It was a time of drastic change for the Cherokee and for the frontier. The white settlers approached steadily, their home sites encroaching more and more every year upon the hunting grounds and towns of the Cherokee. Misunderstandings often led to violence, and violence often led to war—war against an unconquerable foe. Against this backdrop emerges the character of Nancy Ward, Beloved Woman of her tribe. She attained her special rank as a teen when she rallied the Cherokee warriors to a victory over the Creek, but she chose to follow the path of peace—a path that often pitted her against her famous warrior cousin, Dragging Canoe.
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Charlotte Jane Ellington was first introduced to the stories of the Cherokee as a child while at the Trail of Tears State Park. She was compelled to write a fictionalize account of Nancy Ward's life after reading Pat Alderman's Nancy Ward/Dragging Canoe.From Publishers Weekly:
Ellington recreates the life of Cherokee heroine Nancy Ward (1738-1822) in this mild-mannered historical novel. Ward led a remarkable life during a turbulent period in Cherokee history. The niece of Attakullakulla, the great ``peace chief'' of her people, and the cousin of Dragging Canoe, one of the greatest Cherokee warriors, she was catapulted into prominence when, during the Battle of Taliwa, a border skirmish with the tribe's Creek enemies, she seized the gun of her fallen husband and rallied the Cherokees to victory. For her bravery, Ward (who was called ``Wild Rose'' as a youth) was given the epithet ``Ghigau,'' or ``Beloved Woman,'' and allowed to sit on the Cherokee councils. She became respected by whites and Indians alike. Remarried to a white trader (hence the surname ``Ward''; ``Nancy'' was the name white traders gave her), she counseled her people to accept the ways of the whites--but she also saw the great Cherokee lands dismembered by greedy white settlers. A few years after her death, the tribe was removed to Indian Territory (now Oklahoma). Here, Ward's story is told through the eyes of a fictional daughter, Dancing Leaf, whom Ward adopts after the girl is orphaned. Drawing on the known facts of Ward's life, Ellington produces a brisk read, credibly filling in the gaps with imaginative fiction. Her approach and prose are a bit stilted and simplistic, however, and the book might better serve young adults than its intended, older readership.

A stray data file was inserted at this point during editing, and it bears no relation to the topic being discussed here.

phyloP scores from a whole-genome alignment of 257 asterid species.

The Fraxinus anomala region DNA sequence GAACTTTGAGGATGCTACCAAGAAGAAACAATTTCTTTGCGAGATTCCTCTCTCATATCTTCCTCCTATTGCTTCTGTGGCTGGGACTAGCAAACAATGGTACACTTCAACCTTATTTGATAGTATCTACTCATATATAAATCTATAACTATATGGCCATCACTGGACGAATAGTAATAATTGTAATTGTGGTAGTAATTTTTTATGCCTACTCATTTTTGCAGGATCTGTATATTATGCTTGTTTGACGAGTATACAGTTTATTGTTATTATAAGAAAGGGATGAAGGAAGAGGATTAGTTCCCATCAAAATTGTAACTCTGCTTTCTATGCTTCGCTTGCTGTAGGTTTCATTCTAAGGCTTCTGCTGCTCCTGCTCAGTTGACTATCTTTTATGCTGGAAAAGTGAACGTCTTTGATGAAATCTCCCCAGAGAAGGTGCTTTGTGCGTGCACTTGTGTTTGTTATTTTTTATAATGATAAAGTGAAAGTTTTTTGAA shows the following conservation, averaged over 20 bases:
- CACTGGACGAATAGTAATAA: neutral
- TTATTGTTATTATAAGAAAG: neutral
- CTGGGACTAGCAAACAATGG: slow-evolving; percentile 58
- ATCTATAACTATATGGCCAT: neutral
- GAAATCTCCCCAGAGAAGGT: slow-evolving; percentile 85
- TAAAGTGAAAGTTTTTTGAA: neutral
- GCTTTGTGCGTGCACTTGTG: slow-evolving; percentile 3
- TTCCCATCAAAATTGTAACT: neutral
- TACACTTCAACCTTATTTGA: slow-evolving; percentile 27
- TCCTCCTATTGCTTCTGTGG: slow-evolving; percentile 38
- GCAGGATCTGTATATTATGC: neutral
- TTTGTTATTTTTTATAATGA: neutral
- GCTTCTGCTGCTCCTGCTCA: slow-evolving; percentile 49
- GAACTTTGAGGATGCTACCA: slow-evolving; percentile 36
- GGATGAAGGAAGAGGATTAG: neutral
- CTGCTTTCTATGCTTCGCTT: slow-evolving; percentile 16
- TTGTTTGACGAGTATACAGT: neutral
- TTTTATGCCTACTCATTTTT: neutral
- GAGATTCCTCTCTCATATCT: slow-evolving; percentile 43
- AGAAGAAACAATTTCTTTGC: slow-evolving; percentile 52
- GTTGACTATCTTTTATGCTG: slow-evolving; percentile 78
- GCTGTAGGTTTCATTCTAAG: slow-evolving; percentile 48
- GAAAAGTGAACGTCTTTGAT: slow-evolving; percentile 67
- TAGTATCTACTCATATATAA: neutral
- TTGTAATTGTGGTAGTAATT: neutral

Copyright 1994 Cahners Business Information, Inc.
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Book Description Overmountain Press, 1994. Hardcover. Book Condition: New. Never used!. Bookseller Inventory # P110932807925
Book Description Overmountain Press, 1994. Hardcover. Book Condition: New. Brand New!. Bookseller Inventory # VIB0932807925
Book Description Overmountain Press, 1994. Hardcover. Book Condition: New. Bookseller Inventory # DADAX0932807925
Book Description Overmountain Press. Hardcover. Book Condition: New. 0932807925 New Condition. Bookseller Inventory # NEW7.0517039